Terry Drinkwine Outdoors!

Fly Fishing, Grouse Hunting and Fine Bird Dogs Spoken Here!

Music to my ears!

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If you run a beagle, your ears delight in the yelping and howling of the little hounds as they chase rabbits in and out of cover and eventually back to the spot where they first jumped them – usually at a hole – where, if they get there first, disappear.

Many a dog has cut their teeth on rabbits (so to speak) and not all of them were hounds. Seamus chased a rabbit or two in his time, not to hunt, but to have a good chase. Now, after a time of maturing, he thinks about chasing a bounding bunny now and then, but contains himself and opts or birds instead.

Most bird dogs are quiet as they go about their work, but Seamus, in a fit of excitement, yelps when he finds a covey of birds. The covey has to consist of three or more before he lets out with a yelp, but it’s a definite yelp of excitement.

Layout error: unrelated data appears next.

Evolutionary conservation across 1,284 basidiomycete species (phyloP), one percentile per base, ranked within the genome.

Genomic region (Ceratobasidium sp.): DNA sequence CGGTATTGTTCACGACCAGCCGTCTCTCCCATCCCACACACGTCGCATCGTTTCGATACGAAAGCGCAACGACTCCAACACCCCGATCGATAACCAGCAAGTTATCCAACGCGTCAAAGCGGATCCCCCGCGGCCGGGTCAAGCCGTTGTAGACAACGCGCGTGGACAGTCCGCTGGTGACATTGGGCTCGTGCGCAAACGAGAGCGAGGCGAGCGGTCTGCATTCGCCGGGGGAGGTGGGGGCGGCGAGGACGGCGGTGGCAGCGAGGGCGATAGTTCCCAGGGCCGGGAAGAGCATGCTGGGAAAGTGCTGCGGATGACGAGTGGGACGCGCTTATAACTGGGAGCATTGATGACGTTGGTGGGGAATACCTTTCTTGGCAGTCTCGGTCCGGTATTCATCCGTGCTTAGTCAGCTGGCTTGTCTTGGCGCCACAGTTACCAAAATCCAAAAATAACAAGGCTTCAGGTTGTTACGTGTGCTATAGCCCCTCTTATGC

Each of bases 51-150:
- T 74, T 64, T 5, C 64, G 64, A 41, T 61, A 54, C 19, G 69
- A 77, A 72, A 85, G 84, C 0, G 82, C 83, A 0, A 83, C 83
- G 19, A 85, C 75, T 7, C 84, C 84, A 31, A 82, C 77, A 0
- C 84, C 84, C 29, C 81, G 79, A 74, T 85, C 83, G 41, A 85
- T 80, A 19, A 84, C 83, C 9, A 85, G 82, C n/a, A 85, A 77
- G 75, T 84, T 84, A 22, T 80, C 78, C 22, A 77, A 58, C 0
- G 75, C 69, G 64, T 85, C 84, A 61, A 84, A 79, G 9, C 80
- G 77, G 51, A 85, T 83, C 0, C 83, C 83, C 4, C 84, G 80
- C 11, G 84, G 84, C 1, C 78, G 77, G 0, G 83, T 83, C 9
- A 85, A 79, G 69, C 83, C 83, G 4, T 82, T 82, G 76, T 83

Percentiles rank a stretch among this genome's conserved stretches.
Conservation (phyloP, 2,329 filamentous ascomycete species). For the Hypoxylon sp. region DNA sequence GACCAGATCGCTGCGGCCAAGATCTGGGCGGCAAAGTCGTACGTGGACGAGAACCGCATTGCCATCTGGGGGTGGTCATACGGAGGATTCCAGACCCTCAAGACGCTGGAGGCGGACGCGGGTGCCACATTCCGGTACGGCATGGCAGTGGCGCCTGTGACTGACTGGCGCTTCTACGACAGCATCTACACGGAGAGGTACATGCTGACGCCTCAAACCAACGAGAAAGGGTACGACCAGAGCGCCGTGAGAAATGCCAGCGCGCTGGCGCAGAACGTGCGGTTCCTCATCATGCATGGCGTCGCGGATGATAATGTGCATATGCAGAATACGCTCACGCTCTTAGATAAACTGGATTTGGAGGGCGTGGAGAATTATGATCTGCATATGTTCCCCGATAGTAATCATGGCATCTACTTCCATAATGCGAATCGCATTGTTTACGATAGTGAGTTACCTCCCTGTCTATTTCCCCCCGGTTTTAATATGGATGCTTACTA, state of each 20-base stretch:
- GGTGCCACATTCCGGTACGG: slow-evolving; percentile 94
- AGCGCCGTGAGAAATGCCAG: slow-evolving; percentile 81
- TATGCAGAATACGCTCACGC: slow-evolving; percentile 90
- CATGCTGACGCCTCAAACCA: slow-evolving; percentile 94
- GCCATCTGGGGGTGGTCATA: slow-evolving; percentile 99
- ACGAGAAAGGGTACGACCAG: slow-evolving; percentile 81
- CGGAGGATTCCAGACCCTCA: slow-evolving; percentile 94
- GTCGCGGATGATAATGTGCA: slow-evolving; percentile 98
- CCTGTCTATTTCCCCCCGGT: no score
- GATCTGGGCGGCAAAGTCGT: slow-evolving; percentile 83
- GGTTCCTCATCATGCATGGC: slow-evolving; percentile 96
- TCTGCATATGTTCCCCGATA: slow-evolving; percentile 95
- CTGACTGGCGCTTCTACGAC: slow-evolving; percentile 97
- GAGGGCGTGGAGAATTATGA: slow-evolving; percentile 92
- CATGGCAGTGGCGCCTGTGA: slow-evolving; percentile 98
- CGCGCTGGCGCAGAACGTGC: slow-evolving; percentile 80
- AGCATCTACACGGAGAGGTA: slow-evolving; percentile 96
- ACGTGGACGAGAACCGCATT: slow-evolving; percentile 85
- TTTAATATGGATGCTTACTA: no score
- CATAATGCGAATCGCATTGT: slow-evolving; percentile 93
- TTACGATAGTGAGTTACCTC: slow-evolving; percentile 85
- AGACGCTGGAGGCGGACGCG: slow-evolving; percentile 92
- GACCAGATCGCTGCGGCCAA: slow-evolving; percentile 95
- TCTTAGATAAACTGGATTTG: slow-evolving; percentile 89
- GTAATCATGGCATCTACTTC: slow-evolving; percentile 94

The sound I like to hear and anticipate when it stops is the sound of the sleigh bell Seamus wears on his collar. I searched high and low to find just the right bell, and finally found it in the Orvis catalogue. I debated spending the money on them, but as time got the better of me, I gave in, paid the money and haven’t been disappointed.

I’ve had dozens of bells over the years for my hunting dogs: Jake, my yellow lab had a cowbell the size usually worn by cows. Duke, my Brittany before Seamus, had a small tinker type bell that worked well for several years. Seamus, however, lost as many bells as the other dogs had put together. That is, until I found these New England Dog Bells.

I know it sounds trite, but they are a necessary part of following a hunting dog.

The Bells, the bells, I can hear the bells.

TD

 


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